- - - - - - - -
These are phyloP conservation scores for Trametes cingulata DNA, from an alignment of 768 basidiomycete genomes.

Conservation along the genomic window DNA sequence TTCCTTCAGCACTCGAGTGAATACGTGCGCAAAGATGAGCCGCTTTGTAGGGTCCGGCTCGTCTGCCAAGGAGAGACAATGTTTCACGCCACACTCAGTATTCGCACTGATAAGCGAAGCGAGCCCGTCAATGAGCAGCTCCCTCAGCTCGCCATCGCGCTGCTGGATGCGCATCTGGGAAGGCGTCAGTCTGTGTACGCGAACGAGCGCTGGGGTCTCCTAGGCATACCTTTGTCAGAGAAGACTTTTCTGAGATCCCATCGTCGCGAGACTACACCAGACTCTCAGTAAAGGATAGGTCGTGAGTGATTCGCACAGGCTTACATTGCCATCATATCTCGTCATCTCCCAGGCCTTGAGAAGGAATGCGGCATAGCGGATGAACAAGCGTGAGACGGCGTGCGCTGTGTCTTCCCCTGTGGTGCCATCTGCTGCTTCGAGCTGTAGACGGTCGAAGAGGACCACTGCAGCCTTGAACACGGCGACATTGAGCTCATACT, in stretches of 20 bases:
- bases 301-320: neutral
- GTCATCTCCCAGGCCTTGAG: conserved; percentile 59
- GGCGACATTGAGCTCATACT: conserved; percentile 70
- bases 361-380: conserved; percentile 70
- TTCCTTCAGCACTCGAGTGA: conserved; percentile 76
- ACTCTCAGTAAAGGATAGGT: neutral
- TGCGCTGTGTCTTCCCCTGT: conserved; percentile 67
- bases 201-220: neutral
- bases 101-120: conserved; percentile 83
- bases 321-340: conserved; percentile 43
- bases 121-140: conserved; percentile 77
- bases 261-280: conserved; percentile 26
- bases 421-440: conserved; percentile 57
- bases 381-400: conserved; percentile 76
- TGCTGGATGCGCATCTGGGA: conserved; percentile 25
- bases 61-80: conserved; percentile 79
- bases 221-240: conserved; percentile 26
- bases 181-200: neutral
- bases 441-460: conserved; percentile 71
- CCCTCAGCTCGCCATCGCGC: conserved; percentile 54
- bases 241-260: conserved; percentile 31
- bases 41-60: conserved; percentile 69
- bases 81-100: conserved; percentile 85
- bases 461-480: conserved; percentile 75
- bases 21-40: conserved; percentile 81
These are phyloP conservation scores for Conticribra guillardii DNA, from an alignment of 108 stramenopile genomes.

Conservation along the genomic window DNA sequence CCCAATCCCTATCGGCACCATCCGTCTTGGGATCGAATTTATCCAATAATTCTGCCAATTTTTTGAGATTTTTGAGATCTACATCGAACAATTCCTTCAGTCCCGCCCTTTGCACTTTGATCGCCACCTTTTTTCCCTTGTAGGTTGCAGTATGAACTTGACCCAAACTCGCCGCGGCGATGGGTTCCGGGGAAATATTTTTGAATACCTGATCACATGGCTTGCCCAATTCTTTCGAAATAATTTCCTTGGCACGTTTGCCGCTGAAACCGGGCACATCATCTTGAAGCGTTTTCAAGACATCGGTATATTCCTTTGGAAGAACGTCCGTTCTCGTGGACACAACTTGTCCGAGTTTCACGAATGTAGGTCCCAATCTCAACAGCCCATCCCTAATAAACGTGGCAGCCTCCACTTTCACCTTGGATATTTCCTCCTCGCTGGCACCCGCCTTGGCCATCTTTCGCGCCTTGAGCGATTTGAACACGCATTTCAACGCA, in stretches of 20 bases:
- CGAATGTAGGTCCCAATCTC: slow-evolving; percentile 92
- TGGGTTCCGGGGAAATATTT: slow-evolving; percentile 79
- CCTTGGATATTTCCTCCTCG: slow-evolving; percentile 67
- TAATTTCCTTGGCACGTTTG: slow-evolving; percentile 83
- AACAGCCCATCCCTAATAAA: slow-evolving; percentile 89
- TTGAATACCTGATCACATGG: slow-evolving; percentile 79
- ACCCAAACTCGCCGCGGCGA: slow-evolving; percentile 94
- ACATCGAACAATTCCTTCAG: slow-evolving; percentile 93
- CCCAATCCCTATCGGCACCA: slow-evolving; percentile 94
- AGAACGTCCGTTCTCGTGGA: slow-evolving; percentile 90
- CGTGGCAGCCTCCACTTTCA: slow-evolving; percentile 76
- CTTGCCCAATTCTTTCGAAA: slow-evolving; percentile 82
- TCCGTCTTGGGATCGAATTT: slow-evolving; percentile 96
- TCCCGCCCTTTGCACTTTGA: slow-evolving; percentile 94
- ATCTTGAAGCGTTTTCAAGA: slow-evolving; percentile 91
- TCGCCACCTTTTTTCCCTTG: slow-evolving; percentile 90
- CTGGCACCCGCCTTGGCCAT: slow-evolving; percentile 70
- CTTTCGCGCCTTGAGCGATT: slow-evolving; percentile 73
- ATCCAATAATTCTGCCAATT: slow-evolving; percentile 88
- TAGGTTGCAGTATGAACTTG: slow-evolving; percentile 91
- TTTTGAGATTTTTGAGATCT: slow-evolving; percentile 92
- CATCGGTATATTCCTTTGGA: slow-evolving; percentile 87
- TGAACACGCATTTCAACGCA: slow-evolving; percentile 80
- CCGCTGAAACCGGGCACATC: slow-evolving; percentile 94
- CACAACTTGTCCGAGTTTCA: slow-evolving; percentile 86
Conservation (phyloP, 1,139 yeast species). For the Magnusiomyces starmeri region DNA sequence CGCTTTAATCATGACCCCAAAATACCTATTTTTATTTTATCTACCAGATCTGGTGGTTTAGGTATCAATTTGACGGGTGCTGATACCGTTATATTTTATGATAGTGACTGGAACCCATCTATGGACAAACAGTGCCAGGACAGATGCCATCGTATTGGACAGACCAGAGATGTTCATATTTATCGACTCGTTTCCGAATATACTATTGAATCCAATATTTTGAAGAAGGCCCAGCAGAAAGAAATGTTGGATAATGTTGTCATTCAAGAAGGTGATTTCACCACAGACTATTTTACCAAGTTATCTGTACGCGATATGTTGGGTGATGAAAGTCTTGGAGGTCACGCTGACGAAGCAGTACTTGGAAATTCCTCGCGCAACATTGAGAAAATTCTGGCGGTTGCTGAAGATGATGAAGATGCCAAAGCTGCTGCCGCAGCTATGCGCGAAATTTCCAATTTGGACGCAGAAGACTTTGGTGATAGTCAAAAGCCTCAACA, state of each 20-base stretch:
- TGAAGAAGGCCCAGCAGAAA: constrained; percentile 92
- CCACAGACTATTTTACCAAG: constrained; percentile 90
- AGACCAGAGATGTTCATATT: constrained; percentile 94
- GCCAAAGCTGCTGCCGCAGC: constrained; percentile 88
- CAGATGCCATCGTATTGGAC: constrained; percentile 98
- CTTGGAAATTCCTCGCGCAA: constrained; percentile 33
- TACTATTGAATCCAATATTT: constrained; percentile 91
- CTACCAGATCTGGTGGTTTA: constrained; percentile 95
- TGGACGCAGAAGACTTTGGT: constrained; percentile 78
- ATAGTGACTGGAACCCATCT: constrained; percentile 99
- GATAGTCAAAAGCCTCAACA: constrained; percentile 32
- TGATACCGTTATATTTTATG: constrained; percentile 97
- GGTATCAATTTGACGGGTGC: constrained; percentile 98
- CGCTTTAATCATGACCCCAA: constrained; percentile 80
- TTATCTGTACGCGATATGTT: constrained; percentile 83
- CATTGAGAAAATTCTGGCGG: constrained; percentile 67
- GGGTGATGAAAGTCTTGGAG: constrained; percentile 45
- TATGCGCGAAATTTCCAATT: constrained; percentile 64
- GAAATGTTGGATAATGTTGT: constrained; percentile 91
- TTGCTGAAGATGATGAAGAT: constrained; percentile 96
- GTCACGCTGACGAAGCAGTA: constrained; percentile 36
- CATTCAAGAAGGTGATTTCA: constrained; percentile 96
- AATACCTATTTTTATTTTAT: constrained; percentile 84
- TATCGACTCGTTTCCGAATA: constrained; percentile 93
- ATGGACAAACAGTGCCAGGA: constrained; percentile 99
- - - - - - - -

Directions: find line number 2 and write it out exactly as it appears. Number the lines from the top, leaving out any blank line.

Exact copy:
Conservation along the genomic window DNA sequence TTCCTTCAGCACTCGAGTGAATACGTGCGCAAAGATGAGCCGCTTTGTAGGGTCCGGCTCGTCTGCCAAGGAGAGACAATGTTTCACGCCACACTCAGTATTCGCACTGATAAGCGAAGCGAGCCCGTCAATGAGCAGCTCCCTCAGCTCGCCATCGCGCTGCTGGATGCGCATCTGGGAAGGCGTCAGTCTGTGTACGCGAACGAGCGCTGGGGTCTCCTAGGCATACCTTTGTCAGAGAAGACTTTTCTGAGATCCCATCGTCGCGAGACTACACCAGACTCTCAGTAAAGGATAGGTCGTGAGTGATTCGCACAGGCTTACATTGCCATCATATCTCGTCATCTCCCAGGCCTTGAGAAGGAATGCGGCATAGCGGATGAACAAGCGTGAGACGGCGTGCGCTGTGTCTTCCCCTGTGGTGCCATCTGCTGCTTCGAGCTGTAGACGGTCGAAGAGGACCACTGCAGCCTTGAACACGGCGACATTGAGCTCATACT, in stretches of 20 bases: